MISO braces for insufficient baseload generation - brownouts and extremely high costs expected
May 6th, 2022- The Midcontinent Independent System Operator (MISO), the electricity transmission network that serves the eastern part of Missouri, has projected the need for increased, non-firm imports and potentially emergency resources to meet the 2022 summer peak demand with warmer-than-normal temperatures forecasted throughout the MISO footprint. The summer peak forecast is 124 GW with 119 GW of projected regularly available generation within MISO.
MISO said clearing prices in its annual capacity auction surged to $236.66 per megawatt-day from $5 a year ago for the Midwest subregion, which includes Missouri. Capacity prices for MISO’s South region were about equal to a cup of coffee — $2.88 per MWd.
This assessment shouldn’t come as a surprise, said MISO officials. JT Smith, executive director stated, “The seasonal assessment aligns with the cleared resources identified in the 2022-2023 Planning Resource Auction, which indicated capacity shortfalls in both the north and central regions of MISO and leaving those areas at increased risk of temporary, controlled outages to preserve the integrity of the bulk electric system.”
"While the government continues to push utilities to close coal-fired power plants and gas plants and move toward renewable energy, this is a reminder that baseload generation, primarily through the use of coal and natural gas, is critical for energy affordability and reliability," said Ray McCarty, president and CEO of Associated Industries of Missouri. "Coal generation is best at hedging against weather because some coal may be stored onsite, but natural gas is extremely important also. The sun is not always shining and the wind is not always blowing and we do not yet have the battery technology necessary to rely on renewables as a primary source of electricity. As more and more coal plants close, this is the result: higher prices and less reliability. While we are all fanning ourselves this summer because electricity is not available to run our air conditioning, or our plants must close because of insufficient power, maybe then our government leaders will decide to do something about it," he said.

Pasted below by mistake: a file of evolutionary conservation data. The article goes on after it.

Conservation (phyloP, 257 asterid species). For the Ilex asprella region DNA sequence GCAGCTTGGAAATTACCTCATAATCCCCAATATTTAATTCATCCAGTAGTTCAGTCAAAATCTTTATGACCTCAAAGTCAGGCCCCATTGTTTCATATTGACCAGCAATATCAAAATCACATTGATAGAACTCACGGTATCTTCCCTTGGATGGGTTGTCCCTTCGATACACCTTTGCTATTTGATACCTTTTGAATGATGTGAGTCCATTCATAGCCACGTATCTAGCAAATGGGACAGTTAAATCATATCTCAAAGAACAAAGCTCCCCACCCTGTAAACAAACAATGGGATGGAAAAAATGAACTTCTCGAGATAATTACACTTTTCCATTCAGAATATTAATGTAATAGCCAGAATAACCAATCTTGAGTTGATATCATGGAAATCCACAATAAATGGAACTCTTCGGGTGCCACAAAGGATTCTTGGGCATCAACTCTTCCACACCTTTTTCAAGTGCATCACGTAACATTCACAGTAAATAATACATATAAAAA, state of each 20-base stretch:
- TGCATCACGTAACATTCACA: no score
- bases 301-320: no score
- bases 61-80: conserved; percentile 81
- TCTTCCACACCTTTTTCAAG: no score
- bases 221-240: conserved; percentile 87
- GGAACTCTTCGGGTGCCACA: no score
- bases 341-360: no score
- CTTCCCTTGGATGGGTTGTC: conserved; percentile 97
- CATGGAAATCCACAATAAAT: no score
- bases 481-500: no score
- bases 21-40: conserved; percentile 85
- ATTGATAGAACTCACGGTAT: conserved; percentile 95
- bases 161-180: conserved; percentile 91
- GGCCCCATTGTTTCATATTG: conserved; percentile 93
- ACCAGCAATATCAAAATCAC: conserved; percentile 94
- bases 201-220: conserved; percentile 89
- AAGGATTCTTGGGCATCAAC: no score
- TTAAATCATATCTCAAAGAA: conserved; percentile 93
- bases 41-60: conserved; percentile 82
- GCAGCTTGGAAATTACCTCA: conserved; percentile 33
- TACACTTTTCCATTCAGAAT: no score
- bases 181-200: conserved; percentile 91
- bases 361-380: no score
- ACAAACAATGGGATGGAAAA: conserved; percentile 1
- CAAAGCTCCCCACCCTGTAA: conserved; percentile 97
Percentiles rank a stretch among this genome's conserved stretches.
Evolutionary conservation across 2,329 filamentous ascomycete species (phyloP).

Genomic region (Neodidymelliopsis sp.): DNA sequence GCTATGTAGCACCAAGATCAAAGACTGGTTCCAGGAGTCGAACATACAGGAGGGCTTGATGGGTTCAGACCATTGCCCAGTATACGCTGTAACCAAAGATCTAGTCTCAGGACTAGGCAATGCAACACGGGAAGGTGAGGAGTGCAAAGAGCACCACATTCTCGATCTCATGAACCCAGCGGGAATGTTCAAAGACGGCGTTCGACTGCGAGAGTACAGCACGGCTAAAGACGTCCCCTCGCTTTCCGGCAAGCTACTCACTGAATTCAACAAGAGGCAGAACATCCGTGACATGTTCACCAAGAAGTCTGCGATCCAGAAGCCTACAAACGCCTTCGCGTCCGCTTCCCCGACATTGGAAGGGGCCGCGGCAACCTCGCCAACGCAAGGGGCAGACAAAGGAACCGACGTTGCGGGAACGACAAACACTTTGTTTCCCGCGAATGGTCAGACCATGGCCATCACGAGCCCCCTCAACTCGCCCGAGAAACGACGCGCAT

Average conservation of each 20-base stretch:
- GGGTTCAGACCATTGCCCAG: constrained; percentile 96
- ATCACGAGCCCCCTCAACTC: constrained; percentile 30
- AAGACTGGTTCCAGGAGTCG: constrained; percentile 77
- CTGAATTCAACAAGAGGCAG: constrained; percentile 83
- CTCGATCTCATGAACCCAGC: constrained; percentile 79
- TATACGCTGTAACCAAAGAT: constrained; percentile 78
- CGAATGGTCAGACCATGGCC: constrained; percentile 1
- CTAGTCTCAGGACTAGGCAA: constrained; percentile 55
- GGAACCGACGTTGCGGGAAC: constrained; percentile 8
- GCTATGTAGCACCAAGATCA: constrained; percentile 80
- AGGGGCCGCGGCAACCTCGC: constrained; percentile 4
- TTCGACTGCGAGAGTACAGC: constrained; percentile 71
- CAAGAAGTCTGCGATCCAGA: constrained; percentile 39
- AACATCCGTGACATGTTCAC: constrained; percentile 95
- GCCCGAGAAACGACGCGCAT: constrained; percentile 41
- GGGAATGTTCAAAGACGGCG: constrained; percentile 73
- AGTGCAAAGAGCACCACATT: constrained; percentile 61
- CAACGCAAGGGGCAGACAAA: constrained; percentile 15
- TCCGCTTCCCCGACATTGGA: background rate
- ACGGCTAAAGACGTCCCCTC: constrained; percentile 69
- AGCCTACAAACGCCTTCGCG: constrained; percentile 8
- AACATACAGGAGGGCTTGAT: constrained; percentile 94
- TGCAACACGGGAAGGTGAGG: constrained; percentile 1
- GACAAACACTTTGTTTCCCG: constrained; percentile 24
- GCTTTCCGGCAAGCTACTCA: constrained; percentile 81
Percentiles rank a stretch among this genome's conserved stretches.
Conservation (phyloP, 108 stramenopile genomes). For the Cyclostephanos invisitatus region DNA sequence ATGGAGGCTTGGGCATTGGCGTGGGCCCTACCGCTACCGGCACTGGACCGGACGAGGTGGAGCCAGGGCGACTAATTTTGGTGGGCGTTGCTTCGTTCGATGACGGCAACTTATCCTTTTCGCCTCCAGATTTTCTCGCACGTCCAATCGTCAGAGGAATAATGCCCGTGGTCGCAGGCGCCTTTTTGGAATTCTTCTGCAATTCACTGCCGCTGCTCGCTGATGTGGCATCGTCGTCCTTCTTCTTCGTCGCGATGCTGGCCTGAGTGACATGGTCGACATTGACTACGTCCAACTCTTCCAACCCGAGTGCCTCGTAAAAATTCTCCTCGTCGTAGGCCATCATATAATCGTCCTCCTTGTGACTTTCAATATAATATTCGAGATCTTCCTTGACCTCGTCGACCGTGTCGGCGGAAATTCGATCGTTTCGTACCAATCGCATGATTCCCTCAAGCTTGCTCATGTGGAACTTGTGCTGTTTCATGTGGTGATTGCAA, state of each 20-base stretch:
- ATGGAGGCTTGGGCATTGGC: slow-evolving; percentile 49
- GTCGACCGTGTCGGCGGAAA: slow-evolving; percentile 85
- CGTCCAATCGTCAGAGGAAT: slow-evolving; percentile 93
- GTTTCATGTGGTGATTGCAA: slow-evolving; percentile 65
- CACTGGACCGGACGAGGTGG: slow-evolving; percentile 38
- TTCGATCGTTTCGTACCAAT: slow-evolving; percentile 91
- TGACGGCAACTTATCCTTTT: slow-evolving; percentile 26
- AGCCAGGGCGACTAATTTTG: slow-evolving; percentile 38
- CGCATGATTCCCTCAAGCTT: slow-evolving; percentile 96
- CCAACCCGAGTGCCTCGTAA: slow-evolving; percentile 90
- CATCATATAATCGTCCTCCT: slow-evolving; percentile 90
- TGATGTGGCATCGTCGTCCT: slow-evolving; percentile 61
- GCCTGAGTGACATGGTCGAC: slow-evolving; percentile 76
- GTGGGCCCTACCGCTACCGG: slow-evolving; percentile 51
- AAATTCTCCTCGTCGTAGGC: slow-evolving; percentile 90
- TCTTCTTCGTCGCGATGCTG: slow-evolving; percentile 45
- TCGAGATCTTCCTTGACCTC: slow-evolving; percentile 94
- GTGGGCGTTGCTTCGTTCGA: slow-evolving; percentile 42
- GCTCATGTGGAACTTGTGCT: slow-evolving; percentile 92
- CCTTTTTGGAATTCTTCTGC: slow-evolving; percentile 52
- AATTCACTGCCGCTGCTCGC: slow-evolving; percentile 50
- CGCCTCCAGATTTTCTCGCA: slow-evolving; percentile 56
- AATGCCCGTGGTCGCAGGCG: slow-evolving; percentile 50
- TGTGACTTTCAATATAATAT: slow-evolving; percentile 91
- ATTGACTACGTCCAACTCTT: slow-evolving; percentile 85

With summer right around the corner “emergency resources and non-firm energy imports will be needed to maintain system reliability,” according to a MISO report. “Under typical demand and generation outages, insufficient firm resources are projected to be available to cover summer peak forecasts.”
Jessica Lucas, MISO’s executive director stated, “We closely monitor the many challenges the summer season can bring and coordinate with our members and other grid operators for situational awareness... Our members provide us with the details to determine our operational needs and we anticipate tight operating conditions this summer based on their insights.”
In a press release by MISO on April 28, 2022, they stated, "MISO’s preparation for the summer season includes training and conducting exercises with member companies to prepare for the worst-case scenarios and to implement lessons learned and best practices. During Real-Time operations, unplanned outages and other variables may require additional actions to maintain grid reliability."
Todd Hillman, a MISO senior vice president, said the grid operator is trying to take a longer-term view of changes in the power mix. “We want to be sure we stay as reliable as possible going forward given the change in the overall resource mix,” he stated.
For more information, see the 2022 Summer Readiness Workshop presentation materials available on the MISO website.